‘This Is Not A Public Option; This Is A Public Ultimatum’
U.S. Senator Johnny Isakson, R-Ga. blasted the health care reform proposal introduced this week by Senate Democrats, saying it will raise taxes, cut Medicare services to seniors and force billions of dollars in massive unfunded mandates on states.
A vote on a procedural motion to begin debate on the health care reform proposal in the Senate is scheduled for 8 p.m. Saturday night. Isakson will vote against this procedural motion.
“The unintended consequences of this legislation are disastrous to small business, and will drive people to a public option where there is no option at all,” Isakson said on the Senate floor. “This is not a public option; this is a public ultimatum.”
After several weeks of drafting the bill behind closed doors, Senate Democratic Leader Harry Reid, D-Nev., unveiled a 2,074-page bill on Nov. 18 that would push millions of Americans into government-run health care. Once fully implemented in 2014, the proposal would cost an estimated $2.5 trillion over 10 years.
The legislation also includes $493.6 billion in tax increases and $464.6 billion in Medicare cuts for seniors. In addition, the bill would impose $28 billion in new taxes on employers who do not provide government-approved health plans. Isakson believes these new taxes would ultimately result in reduced wages and lost jobs.
Despite the $2.5 trillion cost, an estimated 24 million Americans would still be left without health insurance and 5 million people would lose their employer coverage under the Democrats’ proposal.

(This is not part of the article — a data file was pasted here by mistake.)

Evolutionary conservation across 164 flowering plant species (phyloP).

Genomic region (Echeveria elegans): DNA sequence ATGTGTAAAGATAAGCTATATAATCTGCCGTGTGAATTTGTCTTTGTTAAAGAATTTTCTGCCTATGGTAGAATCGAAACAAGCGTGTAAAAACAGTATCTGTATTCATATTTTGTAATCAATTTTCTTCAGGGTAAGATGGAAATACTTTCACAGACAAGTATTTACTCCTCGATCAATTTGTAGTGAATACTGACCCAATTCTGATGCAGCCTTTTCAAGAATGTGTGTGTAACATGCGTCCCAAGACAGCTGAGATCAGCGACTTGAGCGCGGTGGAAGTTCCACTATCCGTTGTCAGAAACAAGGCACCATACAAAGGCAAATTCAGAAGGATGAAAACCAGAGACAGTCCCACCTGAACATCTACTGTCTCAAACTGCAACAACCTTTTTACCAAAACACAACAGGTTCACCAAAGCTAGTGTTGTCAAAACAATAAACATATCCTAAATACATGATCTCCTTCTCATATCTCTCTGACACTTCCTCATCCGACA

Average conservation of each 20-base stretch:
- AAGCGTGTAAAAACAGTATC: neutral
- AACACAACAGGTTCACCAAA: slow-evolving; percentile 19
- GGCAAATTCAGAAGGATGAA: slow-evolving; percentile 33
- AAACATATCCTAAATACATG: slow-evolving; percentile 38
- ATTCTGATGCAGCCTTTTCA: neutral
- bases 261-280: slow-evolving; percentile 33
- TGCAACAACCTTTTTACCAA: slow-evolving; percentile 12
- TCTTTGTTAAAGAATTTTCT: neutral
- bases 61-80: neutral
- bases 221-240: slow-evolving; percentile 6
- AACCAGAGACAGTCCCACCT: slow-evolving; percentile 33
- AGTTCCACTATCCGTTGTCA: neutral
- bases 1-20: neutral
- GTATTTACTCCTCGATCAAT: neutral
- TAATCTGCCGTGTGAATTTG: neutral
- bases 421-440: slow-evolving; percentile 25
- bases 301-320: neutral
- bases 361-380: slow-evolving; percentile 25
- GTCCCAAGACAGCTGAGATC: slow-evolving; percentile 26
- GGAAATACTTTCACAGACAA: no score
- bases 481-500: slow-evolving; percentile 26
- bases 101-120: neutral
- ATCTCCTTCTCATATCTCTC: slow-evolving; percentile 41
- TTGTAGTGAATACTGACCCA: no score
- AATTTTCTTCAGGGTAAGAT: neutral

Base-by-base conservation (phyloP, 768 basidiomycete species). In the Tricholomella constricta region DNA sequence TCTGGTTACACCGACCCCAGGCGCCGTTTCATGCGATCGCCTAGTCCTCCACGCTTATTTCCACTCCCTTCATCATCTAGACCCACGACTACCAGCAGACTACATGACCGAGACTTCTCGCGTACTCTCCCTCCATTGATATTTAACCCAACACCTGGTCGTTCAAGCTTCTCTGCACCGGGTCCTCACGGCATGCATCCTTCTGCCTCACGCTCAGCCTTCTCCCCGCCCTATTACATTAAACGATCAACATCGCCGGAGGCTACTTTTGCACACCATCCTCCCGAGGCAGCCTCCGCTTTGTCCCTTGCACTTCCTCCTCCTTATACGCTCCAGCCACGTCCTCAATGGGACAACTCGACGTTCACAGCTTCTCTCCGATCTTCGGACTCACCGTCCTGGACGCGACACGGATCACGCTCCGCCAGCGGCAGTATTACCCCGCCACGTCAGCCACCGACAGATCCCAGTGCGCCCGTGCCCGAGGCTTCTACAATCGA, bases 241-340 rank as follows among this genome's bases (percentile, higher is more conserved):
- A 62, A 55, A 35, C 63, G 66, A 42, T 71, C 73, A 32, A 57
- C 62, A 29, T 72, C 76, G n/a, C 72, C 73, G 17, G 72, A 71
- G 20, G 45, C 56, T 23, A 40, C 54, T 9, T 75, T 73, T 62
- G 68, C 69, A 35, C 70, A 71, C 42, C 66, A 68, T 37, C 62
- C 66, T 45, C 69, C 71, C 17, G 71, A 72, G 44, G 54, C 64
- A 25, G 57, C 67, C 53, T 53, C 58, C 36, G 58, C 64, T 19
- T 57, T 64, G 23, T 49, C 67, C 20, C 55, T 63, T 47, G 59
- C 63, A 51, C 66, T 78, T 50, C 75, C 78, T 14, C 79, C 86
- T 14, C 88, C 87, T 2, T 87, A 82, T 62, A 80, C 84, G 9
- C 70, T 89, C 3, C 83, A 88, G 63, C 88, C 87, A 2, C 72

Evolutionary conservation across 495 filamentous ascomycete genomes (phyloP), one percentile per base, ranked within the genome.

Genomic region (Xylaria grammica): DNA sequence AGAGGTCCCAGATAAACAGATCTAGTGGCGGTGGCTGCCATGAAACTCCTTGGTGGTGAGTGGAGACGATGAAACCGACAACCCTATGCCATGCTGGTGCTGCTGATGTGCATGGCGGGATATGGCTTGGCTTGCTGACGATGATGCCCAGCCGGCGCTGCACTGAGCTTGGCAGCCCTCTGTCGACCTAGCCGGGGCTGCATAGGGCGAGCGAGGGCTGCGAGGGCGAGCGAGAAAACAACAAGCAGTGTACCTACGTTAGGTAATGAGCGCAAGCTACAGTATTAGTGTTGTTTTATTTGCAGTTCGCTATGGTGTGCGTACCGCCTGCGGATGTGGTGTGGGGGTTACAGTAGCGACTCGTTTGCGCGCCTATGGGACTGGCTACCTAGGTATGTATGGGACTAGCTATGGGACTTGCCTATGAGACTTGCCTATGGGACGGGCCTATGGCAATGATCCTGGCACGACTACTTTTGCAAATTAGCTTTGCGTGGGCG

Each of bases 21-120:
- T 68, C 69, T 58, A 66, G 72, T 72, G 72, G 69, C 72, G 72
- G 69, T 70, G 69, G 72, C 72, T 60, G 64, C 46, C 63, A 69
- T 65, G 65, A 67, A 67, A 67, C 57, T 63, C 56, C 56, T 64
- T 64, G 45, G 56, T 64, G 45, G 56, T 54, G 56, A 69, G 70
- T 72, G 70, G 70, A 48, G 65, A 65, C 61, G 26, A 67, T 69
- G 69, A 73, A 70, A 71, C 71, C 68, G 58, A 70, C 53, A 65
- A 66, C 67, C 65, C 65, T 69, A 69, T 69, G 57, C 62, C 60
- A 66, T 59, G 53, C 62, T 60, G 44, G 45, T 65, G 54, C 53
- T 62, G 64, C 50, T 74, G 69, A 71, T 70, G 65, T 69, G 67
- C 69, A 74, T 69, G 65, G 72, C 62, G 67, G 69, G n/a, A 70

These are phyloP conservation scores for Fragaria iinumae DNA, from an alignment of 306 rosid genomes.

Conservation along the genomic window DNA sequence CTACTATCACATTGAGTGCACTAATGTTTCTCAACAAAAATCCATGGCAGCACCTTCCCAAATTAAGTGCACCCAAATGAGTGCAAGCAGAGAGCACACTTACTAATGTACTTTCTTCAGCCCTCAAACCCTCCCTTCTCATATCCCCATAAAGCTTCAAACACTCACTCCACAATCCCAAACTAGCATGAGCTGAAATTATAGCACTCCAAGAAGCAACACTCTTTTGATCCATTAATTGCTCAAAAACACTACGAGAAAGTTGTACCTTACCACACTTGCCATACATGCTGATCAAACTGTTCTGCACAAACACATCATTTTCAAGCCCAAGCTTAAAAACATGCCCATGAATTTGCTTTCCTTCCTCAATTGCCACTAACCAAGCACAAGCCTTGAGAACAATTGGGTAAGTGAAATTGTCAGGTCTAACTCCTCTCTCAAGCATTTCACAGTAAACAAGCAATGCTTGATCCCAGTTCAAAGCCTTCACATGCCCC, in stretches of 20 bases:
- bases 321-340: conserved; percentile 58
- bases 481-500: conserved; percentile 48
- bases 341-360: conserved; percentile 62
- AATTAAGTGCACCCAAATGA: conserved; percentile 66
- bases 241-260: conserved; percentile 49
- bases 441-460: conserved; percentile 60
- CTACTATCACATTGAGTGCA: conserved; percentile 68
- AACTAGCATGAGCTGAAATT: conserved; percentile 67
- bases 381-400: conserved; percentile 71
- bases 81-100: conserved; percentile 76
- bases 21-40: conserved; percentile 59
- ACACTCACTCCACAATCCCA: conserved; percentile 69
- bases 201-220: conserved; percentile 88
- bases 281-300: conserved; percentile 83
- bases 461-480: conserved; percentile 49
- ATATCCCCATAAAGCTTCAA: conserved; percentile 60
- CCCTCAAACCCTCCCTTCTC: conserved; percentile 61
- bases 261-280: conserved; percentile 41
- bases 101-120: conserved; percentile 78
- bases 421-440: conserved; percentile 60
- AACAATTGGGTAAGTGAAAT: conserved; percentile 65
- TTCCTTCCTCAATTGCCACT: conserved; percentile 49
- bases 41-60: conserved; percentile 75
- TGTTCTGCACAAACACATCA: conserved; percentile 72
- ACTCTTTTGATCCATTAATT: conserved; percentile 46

“We’re going to throw out the 85 percent that works to fix the 15 percent that doesn’t,” Isakson said.
At a time when most states are already under tremendous budgetary stress due to the economy, Isakson criticized the billions of dollars in massive unfunded mandates that states would have to pay to cover the cost of the proposed expansion of Medicaid, which would allow individuals who earn up to 133 percent of the federal poverty level to be eligible for full Medicaid benefits. Currently, Medicaid is available only to those who earn up to 100 percent of the poverty level, meaning that the Democrats’ plan represents a 33 percent increase in Medicaid.
On July 15, Isakson voted against the health care reform legislation that passed the Senate Health, Education, Labor and Pensions Committee on a 13 to 10 vote. Reid’s bill contains some elements of the Senate HELP bill as well as elements of a separate bill passed by the Senate Finance Committee and some new elements that were not in either committee’s bill.
Isakson is a co-sponsor of S.1099, Patients' Choice Act of 2009, which seeks to strengthen the relationship between the patient and the doctor by using choice and competition, rather than rationing and restrictions, to contain costs and ensure affordable health care for all Americans.